OK, here’s the exciting thing about democracy. Even after the people elect our leaders, we don’t have to sit on the sidelines waiting for the next campaign. We have an ongoing right and responsibility to make our voices heard.
In recent years, perhaps no issue has seen more sustained mobilization of ordinary people than the effort to press lawmakers for comprehensive, humane immigration reform.
Thousands rallied. Activists fasted on the National Mall, even eliciting a show of support from the president – a president who has repeatedly insisted that immigration is at the top of his political agenda. And it’s not just the White House. A bipartisan working group in the Senate passed a comprehensive reform bill in June.
Immigration is the one issue that political observers opined could gain some traction in the fractured, partisan world of Washington, DC. Until Thursday, when this happened:
“Listen, there’s widespread doubt about whether this administration can be trusted to enforce our laws. And it’s going to be difficult to move any immigration legislation until that changes.”
So, this week my letter goes to Speaker of the House John Boehner.
Dear Speaker Boehner,
It’s me, Melissa.
You told the country this week that immigration reform is unlikely to happen this year because of the president? But I gotta say, it looks like you are the one standing in the way.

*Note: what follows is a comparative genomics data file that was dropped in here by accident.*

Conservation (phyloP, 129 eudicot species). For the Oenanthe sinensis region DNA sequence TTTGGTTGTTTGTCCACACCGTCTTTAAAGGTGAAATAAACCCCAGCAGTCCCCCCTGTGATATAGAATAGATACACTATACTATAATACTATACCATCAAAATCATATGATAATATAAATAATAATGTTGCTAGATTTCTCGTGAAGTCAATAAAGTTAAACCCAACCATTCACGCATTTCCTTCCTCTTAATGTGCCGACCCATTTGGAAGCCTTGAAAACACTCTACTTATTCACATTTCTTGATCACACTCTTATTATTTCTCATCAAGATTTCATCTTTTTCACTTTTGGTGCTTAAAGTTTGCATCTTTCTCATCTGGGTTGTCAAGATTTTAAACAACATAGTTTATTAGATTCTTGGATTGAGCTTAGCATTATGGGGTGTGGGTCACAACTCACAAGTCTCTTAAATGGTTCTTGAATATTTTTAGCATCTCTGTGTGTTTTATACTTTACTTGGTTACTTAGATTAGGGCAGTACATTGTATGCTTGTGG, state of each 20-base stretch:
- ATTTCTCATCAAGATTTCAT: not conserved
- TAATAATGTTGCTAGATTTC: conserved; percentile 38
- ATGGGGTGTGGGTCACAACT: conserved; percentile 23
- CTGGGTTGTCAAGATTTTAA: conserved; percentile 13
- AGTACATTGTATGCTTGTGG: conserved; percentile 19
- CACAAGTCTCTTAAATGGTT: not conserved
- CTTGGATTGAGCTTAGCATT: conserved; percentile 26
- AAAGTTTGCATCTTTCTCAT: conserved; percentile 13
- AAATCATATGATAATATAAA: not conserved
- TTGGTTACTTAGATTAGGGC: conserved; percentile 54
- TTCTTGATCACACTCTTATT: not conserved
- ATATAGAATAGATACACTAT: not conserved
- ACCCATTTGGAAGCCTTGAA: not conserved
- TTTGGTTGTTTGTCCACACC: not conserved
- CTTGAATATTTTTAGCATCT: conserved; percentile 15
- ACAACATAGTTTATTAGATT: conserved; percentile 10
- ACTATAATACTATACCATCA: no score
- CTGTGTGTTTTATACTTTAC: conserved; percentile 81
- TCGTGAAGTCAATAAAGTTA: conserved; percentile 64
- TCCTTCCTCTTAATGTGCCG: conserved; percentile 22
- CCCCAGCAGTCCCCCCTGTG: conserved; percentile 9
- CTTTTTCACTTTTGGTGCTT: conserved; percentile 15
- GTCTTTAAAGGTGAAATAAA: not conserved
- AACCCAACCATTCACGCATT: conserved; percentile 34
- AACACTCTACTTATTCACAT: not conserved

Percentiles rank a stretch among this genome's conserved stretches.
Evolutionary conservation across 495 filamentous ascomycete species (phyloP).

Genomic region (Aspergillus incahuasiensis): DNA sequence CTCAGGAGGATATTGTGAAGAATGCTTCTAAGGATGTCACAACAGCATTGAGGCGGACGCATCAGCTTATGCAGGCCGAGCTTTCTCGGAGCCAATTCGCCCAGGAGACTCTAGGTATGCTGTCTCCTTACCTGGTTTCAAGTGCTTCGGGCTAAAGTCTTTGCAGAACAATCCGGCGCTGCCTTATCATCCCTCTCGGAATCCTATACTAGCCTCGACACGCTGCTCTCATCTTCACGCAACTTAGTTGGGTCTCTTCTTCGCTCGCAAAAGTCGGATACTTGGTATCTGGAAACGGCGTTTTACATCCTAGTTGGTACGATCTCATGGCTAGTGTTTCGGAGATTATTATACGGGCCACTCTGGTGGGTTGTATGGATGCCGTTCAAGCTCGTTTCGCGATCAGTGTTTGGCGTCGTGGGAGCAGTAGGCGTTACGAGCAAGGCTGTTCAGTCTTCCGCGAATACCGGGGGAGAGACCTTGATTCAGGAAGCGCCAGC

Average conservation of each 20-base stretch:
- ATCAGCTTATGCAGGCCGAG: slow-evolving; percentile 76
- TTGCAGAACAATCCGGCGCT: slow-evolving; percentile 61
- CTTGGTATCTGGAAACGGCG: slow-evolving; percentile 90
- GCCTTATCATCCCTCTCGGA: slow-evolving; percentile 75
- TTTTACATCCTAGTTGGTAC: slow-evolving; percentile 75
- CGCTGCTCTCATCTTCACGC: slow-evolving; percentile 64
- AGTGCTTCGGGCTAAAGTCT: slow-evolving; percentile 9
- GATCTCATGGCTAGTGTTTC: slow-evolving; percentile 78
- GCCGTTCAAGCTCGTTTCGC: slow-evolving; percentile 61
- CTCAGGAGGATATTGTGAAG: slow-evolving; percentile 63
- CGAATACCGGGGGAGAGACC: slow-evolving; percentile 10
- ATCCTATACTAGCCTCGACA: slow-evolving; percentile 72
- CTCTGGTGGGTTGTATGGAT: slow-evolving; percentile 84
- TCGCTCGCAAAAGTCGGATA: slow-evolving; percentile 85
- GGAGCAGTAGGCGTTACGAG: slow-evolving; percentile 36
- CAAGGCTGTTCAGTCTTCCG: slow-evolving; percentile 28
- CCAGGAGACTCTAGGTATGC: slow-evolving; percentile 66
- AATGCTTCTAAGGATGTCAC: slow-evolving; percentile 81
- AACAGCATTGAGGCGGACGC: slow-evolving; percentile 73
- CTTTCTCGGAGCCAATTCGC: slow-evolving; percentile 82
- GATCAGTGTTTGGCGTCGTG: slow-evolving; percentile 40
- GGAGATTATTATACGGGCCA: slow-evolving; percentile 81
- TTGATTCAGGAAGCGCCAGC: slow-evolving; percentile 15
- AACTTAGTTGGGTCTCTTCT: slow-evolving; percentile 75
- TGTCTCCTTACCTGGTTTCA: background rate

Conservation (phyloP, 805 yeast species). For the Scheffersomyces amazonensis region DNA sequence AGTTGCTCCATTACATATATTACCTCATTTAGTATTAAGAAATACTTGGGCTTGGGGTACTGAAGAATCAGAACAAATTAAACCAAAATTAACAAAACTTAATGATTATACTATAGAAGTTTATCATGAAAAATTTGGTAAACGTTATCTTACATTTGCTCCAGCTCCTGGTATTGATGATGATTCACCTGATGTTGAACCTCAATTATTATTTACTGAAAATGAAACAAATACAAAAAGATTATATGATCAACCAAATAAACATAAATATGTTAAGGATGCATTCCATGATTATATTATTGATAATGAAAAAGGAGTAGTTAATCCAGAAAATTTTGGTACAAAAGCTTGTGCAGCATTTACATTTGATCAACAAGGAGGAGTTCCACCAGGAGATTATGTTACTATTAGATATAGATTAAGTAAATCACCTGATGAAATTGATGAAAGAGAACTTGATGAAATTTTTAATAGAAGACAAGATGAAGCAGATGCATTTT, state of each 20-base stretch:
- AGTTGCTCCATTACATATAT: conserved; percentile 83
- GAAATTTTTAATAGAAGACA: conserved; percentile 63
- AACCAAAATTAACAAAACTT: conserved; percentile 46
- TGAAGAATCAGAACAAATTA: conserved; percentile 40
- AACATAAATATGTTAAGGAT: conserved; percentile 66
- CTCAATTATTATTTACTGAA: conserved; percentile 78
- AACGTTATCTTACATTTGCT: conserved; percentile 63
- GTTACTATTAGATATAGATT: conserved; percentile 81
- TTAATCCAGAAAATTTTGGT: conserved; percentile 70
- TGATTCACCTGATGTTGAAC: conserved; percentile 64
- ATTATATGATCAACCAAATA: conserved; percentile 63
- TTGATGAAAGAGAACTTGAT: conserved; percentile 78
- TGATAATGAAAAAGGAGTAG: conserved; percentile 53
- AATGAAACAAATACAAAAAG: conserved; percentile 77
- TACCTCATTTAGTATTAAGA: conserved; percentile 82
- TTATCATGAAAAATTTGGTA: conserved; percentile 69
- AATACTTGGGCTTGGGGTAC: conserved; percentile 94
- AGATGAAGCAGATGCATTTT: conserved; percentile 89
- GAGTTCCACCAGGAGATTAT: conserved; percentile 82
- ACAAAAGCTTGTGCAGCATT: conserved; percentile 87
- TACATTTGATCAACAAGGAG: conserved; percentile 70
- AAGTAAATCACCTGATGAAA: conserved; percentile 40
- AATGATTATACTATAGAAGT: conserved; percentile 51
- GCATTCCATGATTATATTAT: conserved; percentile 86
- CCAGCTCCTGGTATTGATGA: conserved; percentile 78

Now, I know you’re aware of the widespread demonstrations showing support for reform. And it’s not just activists, Mr. Speaker. It is American business leaders – Mark Zuckerberg, Marissa Meyer, and more of our nation’s top CEOs have been calling for reform. Influential conservative groups have expressed support for it. Sixty-five percent of Americans agree that the current immigration system is either completely or mostly broken. And according to a poll from just last week, 81% of Americans support a path to citizenship for undocumented immigrants who meet specific qualifications.
Even in your home state, Ohio, where, you know, you run for re-election every two years? Seventy-two percent of residents report that it is important for Congress to enact immigration reform. But it seems like maybe you are less interested in what is good for the economy, good for immigrant families and good for the American people. It seems you are more focused on what’s good for your fellow House Republicans – like Representative Raul Labrador, who said on Tuesday that if you bring an immigration overhaul to the floor:
“I think it should cost him his speakership.”
Oh, Mr. Speaker! Are you getting bullied by that itinerant conservative caucus – again! It might be worth remembering that, while Republicans in the House elected you speaker, it’s the people who elected you to Congress in the first place. And when Ohio business leaders are flying into Washington to ask for reform, and constituents are staging rallies and protests and showing up at your Ohio office to demand action, maybe it is time to focus on them!
Immigration reform is not about whether you get to keep being called “Mr. Speaker.” Americans across the country have been willing to put their bodies on the line for this reform. Undocumented activists have risked deportation and separation from their families.
They’ve put it all on the line. Maybe it’s time you become willing to put your gavel on the line. You know, for the good of the country?